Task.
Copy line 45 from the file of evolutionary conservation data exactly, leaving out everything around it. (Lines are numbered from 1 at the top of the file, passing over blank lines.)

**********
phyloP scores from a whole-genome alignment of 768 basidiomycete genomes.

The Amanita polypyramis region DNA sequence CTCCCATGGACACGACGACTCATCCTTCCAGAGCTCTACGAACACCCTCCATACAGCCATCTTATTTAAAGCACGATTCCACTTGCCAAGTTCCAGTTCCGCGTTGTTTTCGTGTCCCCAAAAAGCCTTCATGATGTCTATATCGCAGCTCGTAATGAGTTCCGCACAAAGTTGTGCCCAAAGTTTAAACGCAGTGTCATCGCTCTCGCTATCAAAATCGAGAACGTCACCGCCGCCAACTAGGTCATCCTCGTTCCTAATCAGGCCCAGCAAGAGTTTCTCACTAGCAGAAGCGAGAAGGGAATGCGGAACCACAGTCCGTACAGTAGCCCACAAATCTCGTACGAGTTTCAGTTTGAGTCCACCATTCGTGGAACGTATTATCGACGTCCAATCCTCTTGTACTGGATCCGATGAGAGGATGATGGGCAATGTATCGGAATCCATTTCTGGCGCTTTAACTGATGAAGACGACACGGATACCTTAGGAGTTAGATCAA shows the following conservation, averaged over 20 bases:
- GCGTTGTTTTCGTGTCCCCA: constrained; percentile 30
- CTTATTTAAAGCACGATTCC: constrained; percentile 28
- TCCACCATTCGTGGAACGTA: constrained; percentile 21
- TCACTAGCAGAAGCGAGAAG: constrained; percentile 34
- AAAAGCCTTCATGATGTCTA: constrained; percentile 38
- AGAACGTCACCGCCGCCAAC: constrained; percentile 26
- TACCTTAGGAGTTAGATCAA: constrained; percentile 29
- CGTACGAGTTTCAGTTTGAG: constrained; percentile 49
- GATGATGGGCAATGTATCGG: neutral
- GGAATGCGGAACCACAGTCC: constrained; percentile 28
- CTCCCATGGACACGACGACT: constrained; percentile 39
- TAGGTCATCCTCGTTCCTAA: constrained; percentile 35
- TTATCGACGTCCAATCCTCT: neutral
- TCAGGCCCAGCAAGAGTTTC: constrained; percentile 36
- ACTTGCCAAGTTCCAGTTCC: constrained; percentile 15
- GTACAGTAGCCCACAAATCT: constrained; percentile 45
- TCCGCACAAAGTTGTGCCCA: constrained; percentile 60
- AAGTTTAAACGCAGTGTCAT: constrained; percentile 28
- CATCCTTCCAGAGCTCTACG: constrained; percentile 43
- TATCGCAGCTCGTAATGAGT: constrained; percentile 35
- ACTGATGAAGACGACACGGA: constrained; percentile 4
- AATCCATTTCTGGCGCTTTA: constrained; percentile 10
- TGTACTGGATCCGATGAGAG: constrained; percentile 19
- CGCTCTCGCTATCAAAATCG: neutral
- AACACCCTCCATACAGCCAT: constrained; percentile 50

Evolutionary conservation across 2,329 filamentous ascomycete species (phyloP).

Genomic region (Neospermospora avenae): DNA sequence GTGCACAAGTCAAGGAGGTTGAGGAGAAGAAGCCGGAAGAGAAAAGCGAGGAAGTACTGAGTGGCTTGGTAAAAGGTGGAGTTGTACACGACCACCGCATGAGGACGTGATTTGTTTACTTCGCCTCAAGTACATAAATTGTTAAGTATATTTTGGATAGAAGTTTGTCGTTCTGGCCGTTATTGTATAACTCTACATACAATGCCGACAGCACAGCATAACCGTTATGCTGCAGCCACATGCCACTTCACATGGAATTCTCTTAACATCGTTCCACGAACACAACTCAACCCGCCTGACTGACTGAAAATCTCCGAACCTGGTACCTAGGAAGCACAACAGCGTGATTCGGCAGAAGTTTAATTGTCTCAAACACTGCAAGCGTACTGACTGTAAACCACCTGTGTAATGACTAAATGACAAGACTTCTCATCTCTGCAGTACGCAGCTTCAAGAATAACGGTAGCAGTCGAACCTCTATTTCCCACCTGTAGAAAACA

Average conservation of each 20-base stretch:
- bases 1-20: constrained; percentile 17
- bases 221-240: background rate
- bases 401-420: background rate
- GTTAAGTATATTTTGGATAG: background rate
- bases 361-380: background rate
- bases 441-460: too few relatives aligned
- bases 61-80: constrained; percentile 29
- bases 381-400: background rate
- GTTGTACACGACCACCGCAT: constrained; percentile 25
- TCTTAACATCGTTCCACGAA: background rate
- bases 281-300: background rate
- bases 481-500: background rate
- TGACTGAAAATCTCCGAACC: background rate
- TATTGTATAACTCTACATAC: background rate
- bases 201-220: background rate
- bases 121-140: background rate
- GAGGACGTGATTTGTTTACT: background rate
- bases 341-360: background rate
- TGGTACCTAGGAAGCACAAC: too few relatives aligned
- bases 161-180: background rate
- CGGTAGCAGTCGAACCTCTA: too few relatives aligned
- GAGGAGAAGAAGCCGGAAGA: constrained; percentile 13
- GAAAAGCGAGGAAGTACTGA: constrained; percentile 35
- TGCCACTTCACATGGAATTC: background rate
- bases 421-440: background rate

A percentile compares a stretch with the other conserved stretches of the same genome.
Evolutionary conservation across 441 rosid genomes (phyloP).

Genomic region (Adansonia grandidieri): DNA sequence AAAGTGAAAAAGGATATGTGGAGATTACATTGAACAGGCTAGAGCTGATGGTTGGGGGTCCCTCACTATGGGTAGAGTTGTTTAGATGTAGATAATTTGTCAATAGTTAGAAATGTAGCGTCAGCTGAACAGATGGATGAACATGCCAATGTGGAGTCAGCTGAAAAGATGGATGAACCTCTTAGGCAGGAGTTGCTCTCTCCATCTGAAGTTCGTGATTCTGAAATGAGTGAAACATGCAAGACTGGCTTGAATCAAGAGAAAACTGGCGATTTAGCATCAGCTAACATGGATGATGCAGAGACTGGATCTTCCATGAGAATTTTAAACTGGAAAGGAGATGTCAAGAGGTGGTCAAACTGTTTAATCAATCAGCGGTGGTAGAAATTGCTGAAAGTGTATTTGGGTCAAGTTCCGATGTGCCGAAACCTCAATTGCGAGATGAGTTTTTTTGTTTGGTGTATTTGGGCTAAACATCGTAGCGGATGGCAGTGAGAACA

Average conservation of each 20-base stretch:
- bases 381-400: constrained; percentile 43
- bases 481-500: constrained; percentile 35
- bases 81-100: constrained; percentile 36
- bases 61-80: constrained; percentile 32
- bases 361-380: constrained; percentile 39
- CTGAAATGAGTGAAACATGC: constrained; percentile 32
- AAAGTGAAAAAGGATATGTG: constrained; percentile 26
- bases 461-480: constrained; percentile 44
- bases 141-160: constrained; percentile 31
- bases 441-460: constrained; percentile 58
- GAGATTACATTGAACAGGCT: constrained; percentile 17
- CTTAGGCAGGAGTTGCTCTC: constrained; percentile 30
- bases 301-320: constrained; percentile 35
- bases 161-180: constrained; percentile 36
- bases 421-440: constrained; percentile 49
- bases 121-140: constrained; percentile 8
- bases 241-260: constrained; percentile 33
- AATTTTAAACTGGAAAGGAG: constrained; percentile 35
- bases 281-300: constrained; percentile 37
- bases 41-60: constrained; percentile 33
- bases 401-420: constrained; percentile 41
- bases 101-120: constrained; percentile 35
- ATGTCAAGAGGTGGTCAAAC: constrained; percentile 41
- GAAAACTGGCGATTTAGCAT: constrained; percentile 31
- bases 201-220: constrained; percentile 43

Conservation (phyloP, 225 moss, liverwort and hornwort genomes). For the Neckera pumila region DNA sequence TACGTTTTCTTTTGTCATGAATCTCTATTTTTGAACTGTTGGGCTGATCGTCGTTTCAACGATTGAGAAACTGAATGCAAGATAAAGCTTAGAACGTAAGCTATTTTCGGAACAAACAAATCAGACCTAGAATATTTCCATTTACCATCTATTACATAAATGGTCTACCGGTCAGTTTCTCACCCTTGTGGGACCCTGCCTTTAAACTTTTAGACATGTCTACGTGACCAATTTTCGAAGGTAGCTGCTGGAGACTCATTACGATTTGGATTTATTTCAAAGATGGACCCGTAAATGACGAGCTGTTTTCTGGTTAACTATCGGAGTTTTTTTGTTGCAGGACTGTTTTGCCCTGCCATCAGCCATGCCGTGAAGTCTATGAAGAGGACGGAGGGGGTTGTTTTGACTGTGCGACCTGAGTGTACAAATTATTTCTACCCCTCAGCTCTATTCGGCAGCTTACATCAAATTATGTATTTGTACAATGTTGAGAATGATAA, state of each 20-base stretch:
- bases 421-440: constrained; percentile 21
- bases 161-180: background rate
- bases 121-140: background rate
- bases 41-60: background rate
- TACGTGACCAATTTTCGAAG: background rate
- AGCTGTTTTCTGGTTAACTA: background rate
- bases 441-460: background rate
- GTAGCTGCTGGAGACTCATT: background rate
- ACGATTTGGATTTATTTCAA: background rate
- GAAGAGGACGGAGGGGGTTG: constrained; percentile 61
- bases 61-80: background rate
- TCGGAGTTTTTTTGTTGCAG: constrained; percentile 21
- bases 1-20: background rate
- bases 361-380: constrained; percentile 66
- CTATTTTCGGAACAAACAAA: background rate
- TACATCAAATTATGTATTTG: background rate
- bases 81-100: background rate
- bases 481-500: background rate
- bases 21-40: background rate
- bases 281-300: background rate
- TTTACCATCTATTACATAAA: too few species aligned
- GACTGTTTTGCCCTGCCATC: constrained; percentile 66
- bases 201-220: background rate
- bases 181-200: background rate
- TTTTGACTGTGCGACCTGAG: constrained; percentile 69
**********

- bases 201-220: background rate